Information is what The Business of Baby is about. Margulis provides the kind of information that makes decision making easier, information that folks who want access to
your pocketbook would really rather you didn’t have. I suspect that’s why The New York Times ran such a vicious review. I’m sure that a number of big Times advertisers are really hoping that a lot of people don’t read this book. As you may suspect, wicked subversive that I am, that in itself would be reason enough for me to read it. As I have no monetary interest whatsoever in hospitals, insurance companies, formula or diaper manufacturers, or (I’ll bet this comes as a shock) pharmaceutical companies, you will get an honest assessment from me.

This is the book I wish I’d had when I was having my first child. Many of the topics discussed are things that I researched either then or later, so I know Margulis is on the money (pun intended). Margulis takes you through pregnancy, birth, infancy, and toddlerhood, giving you the lowdown on the monetary costs of everything she talks about – as well as the potential human costs – and makes it eye-openingly clear that, whether they themselves are aware of it or not, doctors and hospitals have strong monetary incentives for their policies. She covers major parenting decisions (circumcision, vaccination, obstetrician vs. midwife, hospital vs. homebirth, breastfeeding vs. formula, cloth vs. disposable diapers, etc.) and makes it clear why the “experts,” OBs and pediatricians in particular, may not give you the best advice for your child. The book is one long conflict-of-interest disclosure.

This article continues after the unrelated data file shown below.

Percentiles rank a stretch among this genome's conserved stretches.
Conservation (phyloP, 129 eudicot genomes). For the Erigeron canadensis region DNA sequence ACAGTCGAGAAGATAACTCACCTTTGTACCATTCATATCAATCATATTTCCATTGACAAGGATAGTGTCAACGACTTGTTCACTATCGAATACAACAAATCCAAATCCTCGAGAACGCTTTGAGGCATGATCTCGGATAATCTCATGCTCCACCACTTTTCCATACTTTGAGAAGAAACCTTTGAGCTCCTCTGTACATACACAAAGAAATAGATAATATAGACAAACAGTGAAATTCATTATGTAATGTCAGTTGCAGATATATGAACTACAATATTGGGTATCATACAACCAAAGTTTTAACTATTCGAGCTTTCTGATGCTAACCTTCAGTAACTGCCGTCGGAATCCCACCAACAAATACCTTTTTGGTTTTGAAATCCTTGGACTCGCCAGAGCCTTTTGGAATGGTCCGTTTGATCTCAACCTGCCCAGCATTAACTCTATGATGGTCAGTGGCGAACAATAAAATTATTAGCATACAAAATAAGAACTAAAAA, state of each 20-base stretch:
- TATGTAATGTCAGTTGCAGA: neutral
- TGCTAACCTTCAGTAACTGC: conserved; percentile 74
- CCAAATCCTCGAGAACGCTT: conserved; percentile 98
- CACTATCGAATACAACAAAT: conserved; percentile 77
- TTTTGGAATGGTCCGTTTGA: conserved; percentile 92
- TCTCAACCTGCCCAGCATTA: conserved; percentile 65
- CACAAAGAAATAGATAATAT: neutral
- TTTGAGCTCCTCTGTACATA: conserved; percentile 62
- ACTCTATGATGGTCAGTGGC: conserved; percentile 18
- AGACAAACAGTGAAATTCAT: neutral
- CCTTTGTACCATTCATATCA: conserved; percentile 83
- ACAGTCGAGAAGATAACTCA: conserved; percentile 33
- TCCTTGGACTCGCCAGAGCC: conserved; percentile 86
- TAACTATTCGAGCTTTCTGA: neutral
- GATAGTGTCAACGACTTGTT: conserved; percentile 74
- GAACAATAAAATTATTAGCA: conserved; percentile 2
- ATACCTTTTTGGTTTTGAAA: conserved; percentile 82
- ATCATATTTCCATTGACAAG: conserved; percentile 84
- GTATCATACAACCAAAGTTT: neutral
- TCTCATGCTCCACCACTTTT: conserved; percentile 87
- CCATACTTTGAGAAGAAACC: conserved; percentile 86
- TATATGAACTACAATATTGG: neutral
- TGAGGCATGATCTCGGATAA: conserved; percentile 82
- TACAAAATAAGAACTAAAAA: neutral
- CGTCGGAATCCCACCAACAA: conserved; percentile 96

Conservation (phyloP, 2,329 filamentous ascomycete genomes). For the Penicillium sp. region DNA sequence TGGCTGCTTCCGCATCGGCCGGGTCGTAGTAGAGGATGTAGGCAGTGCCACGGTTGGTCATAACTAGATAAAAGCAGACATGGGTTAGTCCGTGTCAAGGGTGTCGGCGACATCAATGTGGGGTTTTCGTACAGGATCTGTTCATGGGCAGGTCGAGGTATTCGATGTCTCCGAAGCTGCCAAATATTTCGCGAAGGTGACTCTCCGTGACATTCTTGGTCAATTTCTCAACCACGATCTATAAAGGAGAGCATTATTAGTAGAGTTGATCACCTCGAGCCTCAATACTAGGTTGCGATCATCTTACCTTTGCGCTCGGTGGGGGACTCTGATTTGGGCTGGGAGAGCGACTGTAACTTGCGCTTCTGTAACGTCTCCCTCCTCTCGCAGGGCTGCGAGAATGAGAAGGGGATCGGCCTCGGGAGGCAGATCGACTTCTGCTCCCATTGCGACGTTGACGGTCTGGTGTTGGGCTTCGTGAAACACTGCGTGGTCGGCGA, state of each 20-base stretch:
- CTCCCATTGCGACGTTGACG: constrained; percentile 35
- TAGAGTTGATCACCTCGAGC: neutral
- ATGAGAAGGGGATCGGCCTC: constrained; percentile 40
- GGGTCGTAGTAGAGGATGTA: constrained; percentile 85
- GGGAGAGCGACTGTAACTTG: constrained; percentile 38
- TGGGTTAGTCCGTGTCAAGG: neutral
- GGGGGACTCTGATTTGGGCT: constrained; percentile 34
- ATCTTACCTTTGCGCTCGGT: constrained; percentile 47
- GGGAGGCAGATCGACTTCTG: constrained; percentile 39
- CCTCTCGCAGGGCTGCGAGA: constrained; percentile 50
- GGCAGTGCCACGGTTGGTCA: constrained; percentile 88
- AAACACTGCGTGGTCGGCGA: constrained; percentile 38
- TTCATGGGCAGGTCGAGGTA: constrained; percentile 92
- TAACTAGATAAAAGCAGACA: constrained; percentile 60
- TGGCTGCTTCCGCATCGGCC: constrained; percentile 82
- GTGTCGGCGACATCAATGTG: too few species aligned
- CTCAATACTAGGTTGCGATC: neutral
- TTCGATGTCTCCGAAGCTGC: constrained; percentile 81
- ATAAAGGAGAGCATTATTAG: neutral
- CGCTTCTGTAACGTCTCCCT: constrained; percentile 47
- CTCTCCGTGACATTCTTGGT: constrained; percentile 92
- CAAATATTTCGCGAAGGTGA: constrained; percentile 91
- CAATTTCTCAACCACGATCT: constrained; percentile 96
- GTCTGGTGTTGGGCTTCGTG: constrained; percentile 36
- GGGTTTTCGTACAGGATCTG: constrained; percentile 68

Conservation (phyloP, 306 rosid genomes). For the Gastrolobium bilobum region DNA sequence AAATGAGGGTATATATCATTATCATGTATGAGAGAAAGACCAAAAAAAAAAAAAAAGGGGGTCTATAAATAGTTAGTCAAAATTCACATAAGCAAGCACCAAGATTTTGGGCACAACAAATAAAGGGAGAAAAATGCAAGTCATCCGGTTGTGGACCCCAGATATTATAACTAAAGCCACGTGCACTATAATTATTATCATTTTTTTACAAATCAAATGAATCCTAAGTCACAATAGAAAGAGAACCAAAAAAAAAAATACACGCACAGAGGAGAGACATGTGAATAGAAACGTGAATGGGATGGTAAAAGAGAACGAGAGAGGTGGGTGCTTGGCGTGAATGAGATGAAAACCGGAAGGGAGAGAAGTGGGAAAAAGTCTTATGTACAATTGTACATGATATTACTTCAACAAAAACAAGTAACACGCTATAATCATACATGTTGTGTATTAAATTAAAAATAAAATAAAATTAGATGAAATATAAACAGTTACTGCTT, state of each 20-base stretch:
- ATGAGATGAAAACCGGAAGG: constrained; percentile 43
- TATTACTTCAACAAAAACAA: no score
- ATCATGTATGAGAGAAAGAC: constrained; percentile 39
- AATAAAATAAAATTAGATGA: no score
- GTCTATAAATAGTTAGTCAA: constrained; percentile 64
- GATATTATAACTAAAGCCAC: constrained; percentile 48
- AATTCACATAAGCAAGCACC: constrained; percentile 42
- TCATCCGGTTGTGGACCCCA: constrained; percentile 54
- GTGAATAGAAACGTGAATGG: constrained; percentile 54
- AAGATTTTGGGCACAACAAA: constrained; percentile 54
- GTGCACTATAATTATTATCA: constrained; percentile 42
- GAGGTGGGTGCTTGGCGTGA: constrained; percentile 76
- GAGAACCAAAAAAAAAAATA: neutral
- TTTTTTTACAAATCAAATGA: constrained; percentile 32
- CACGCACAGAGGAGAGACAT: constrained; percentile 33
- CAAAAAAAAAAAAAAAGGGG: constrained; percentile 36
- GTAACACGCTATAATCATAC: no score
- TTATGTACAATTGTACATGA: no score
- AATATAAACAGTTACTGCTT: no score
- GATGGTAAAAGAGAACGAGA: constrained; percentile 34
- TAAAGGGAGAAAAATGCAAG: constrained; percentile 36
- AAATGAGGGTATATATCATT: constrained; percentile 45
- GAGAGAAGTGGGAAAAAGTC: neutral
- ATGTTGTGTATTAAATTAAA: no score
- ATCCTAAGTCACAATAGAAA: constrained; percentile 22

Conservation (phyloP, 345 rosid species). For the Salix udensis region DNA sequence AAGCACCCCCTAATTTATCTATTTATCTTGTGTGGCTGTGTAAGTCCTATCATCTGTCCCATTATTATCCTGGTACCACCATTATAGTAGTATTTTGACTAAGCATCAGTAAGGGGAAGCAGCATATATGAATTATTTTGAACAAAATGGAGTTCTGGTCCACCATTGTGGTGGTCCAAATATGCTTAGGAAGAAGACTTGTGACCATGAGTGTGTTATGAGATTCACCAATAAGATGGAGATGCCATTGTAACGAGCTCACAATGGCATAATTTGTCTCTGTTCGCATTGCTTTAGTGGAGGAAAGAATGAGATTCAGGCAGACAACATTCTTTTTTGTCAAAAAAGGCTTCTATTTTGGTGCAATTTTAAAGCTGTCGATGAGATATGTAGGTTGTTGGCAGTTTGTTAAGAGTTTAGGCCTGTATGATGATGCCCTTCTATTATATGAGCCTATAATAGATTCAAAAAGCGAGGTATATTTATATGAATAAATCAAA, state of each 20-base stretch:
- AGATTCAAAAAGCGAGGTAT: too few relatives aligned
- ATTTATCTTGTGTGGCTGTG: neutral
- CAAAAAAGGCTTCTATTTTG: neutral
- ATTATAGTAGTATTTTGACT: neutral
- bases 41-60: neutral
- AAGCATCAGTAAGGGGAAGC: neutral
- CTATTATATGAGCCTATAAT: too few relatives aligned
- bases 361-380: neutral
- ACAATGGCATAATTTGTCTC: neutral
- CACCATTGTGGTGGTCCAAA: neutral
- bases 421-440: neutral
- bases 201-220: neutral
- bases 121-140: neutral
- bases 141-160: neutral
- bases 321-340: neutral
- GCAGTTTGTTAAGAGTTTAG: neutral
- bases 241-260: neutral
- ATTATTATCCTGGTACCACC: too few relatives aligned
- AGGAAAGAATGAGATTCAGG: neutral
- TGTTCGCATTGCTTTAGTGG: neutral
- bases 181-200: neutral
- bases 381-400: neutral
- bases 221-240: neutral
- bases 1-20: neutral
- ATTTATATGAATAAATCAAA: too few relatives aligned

According to Margulis, and this is borne out by a number of studies I’ve seen lately, the healthcare statistics for mothers and babies in this country lag behind virtually every industrialized country in the world. We have the highest C-section, maternal mortality and neonatal mortality rates, while at the same time having the highest health care costs. Frankly, I think those two facts are intimately intertwined. The fact that healthcare is a “for profit” industry in this country means that providers are always on the lookout for treatments with high profit margins, which is an obvious conflict with a patient’s concerns. If the profit element were taken out of the equation, we, as a country, would be looking for the best practices: the ones that do the most good, for the most people, with the lowest cost, which is not to say that therapies or treatments with higher price tags would be unavailable, just that they wouldn’t be our go-tos for ordinary situations.

For instance, in 2010 the U.S. C-section rate was 32.8 percent of all births. As a Caesarean is major abdominal surgery (and costs an average of $19,000 more than a vaginal delivery) that happens right when a mother really needs to be on the ball –learning to care for a newborn – it cannot be the best thing for one-third of all of mothers and babies. It is, however, remarkably profitable for both the doctors and hospitals. Those costs are passed on to the insurance companies or Medicaid, who pass them on to their customers and taxpayers. Iceland, on the other hand, had a 14.6 percent C-section rate in 2010, and a woman is almost five times less likely to die in childbirth there than a woman in the United States. There are twice as many midwives delivering babies in Iceland than there are obstetricians. Doctors in training watch three midwife-attended births before they do any baby delivering of their own.